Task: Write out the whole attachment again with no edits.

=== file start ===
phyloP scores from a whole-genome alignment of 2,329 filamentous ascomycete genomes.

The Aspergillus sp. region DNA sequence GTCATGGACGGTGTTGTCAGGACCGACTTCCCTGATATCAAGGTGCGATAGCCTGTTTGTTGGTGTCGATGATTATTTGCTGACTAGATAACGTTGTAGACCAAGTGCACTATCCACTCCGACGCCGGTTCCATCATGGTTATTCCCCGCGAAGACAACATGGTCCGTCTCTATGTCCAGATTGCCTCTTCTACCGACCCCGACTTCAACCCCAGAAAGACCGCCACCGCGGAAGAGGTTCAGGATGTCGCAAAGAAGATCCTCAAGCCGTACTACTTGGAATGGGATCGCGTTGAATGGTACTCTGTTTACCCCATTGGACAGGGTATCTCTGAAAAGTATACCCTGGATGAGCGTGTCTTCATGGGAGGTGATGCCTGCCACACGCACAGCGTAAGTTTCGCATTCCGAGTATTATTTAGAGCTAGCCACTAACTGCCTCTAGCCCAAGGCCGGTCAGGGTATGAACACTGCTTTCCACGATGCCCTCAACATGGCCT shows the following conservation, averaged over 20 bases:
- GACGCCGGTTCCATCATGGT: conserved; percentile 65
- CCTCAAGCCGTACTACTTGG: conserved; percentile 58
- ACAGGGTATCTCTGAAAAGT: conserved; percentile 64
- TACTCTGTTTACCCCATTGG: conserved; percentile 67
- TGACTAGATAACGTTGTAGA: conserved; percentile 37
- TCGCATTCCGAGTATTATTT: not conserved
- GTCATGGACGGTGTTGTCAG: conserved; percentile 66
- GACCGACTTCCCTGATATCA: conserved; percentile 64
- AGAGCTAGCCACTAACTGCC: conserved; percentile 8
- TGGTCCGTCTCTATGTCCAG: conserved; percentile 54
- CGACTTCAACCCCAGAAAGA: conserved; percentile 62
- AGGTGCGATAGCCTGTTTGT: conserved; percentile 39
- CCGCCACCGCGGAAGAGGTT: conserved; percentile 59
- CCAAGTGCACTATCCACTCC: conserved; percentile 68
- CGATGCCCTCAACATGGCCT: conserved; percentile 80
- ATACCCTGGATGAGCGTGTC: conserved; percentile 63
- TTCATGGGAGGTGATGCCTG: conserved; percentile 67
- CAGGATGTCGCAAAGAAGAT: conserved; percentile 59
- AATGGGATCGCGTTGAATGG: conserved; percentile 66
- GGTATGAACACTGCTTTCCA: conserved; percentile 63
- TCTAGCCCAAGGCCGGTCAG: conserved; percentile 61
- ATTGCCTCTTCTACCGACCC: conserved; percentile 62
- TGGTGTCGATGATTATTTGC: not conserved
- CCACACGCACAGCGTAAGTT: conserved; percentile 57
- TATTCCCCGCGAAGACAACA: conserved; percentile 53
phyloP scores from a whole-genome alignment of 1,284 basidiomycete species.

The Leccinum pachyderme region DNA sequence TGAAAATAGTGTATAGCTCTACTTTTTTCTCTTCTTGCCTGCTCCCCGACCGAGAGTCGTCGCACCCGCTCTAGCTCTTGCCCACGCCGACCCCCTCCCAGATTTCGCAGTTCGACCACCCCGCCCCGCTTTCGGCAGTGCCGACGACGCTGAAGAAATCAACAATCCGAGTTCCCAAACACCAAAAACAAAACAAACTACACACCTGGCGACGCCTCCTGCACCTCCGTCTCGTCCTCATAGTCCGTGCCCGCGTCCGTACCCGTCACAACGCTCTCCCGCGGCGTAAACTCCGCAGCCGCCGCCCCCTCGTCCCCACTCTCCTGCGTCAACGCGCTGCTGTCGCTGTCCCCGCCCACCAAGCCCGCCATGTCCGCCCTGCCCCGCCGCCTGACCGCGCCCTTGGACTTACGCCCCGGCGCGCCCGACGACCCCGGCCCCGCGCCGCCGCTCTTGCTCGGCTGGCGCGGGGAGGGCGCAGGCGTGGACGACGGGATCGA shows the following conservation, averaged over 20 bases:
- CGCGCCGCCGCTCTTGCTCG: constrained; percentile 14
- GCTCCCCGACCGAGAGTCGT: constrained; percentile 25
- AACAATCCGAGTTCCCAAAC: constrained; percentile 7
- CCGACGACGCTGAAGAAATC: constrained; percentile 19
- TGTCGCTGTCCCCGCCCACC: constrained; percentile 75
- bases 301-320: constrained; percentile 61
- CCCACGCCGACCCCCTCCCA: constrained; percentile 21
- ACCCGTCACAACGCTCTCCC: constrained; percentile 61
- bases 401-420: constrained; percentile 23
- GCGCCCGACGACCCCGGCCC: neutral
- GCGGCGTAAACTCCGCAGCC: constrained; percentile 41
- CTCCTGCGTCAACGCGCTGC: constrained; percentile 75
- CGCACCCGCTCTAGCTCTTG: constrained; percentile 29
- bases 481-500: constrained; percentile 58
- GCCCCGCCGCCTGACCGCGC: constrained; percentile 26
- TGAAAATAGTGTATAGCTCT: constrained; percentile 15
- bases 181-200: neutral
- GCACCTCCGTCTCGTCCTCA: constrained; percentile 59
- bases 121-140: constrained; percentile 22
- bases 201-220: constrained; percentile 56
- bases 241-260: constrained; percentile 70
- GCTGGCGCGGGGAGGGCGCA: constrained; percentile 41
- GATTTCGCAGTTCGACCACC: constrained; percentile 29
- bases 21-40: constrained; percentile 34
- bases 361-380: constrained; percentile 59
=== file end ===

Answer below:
phyloP scores from a whole-genome alignment of 2,329 filamentous ascomycete genomes.

The Aspergillus sp. region DNA sequence GTCATGGACGGTGTTGTCAGGACCGACTTCCCTGATATCAAGGTGCGATAGCCTGTTTGTTGGTGTCGATGATTATTTGCTGACTAGATAACGTTGTAGACCAAGTGCACTATCCACTCCGACGCCGGTTCCATCATGGTTATTCCCCGCGAAGACAACATGGTCCGTCTCTATGTCCAGATTGCCTCTTCTACCGACCCCGACTTCAACCCCAGAAAGACCGCCACCGCGGAAGAGGTTCAGGATGTCGCAAAGAAGATCCTCAAGCCGTACTACTTGGAATGGGATCGCGTTGAATGGTACTCTGTTTACCCCATTGGACAGGGTATCTCTGAAAAGTATACCCTGGATGAGCGTGTCTTCATGGGAGGTGATGCCTGCCACACGCACAGCGTAAGTTTCGCATTCCGAGTATTATTTAGAGCTAGCCACTAACTGCCTCTAGCCCAAGGCCGGTCAGGGTATGAACACTGCTTTCCACGATGCCCTCAACATGGCCT shows the following conservation, averaged over 20 bases:
- GACGCCGGTTCCATCATGGT: conserved; percentile 65
- CCTCAAGCCGTACTACTTGG: conserved; percentile 58
- ACAGGGTATCTCTGAAAAGT: conserved; percentile 64
- TACTCTGTTTACCCCATTGG: conserved; percentile 67
- TGACTAGATAACGTTGTAGA: conserved; percentile 37
- TCGCATTCCGAGTATTATTT: not conserved
- GTCATGGACGGTGTTGTCAG: conserved; percentile 66
- GACCGACTTCCCTGATATCA: conserved; percentile 64
- AGAGCTAGCCACTAACTGCC: conserved; percentile 8
- TGGTCCGTCTCTATGTCCAG: conserved; percentile 54
- CGACTTCAACCCCAGAAAGA: conserved; percentile 62
- AGGTGCGATAGCCTGTTTGT: conserved; percentile 39
- CCGCCACCGCGGAAGAGGTT: conserved; percentile 59
- CCAAGTGCACTATCCACTCC: conserved; percentile 68
- CGATGCCCTCAACATGGCCT: conserved; percentile 80
- ATACCCTGGATGAGCGTGTC: conserved; percentile 63
- TTCATGGGAGGTGATGCCTG: conserved; percentile 67
- CAGGATGTCGCAAAGAAGAT: conserved; percentile 59
- AATGGGATCGCGTTGAATGG: conserved; percentile 66
- GGTATGAACACTGCTTTCCA: conserved; percentile 63
- TCTAGCCCAAGGCCGGTCAG: conserved; percentile 61
- ATTGCCTCTTCTACCGACCC: conserved; percentile 62
- TGGTGTCGATGATTATTTGC: not conserved
- CCACACGCACAGCGTAAGTT: conserved; percentile 57
- TATTCCCCGCGAAGACAACA: conserved; percentile 53
phyloP scores from a whole-genome alignment of 1,284 basidiomycete species.

The Leccinum pachyderme region DNA sequence TGAAAATAGTGTATAGCTCTACTTTTTTCTCTTCTTGCCTGCTCCCCGACCGAGAGTCGTCGCACCCGCTCTAGCTCTTGCCCACGCCGACCCCCTCCCAGATTTCGCAGTTCGACCACCCCGCCCCGCTTTCGGCAGTGCCGACGACGCTGAAGAAATCAACAATCCGAGTTCCCAAACACCAAAAACAAAACAAACTACACACCTGGCGACGCCTCCTGCACCTCCGTCTCGTCCTCATAGTCCGTGCCCGCGTCCGTACCCGTCACAACGCTCTCCCGCGGCGTAAACTCCGCAGCCGCCGCCCCCTCGTCCCCACTCTCCTGCGTCAACGCGCTGCTGTCGCTGTCCCCGCCCACCAAGCCCGCCATGTCCGCCCTGCCCCGCCGCCTGACCGCGCCCTTGGACTTACGCCCCGGCGCGCCCGACGACCCCGGCCCCGCGCCGCCGCTCTTGCTCGGCTGGCGCGGGGAGGGCGCAGGCGTGGACGACGGGATCGA shows the following conservation, averaged over 20 bases:
- CGCGCCGCCGCTCTTGCTCG: constrained; percentile 14
- GCTCCCCGACCGAGAGTCGT: constrained; percentile 25
- AACAATCCGAGTTCCCAAAC: constrained; percentile 7
- CCGACGACGCTGAAGAAATC: constrained; percentile 19
- TGTCGCTGTCCCCGCCCACC: constrained; percentile 75
- bases 301-320: constrained; percentile 61
- CCCACGCCGACCCCCTCCCA: constrained; percentile 21
- ACCCGTCACAACGCTCTCCC: constrained; percentile 61
- bases 401-420: constrained; percentile 23
- GCGCCCGACGACCCCGGCCC: neutral
- GCGGCGTAAACTCCGCAGCC: constrained; percentile 41
- CTCCTGCGTCAACGCGCTGC: constrained; percentile 75
- CGCACCCGCTCTAGCTCTTG: constrained; percentile 29
- bases 481-500: constrained; percentile 58
- GCCCCGCCGCCTGACCGCGC: constrained; percentile 26
- TGAAAATAGTGTATAGCTCT: constrained; percentile 15
- bases 181-200: neutral
- GCACCTCCGTCTCGTCCTCA: constrained; percentile 59
- bases 121-140: constrained; percentile 22
- bases 201-220: constrained; percentile 56
- bases 241-260: constrained; percentile 70
- GCTGGCGCGGGGAGGGCGCA: constrained; percentile 41
- GATTTCGCAGTTCGACCACC: constrained; percentile 29
- bases 21-40: constrained; percentile 34
- bases 361-380: constrained; percentile 59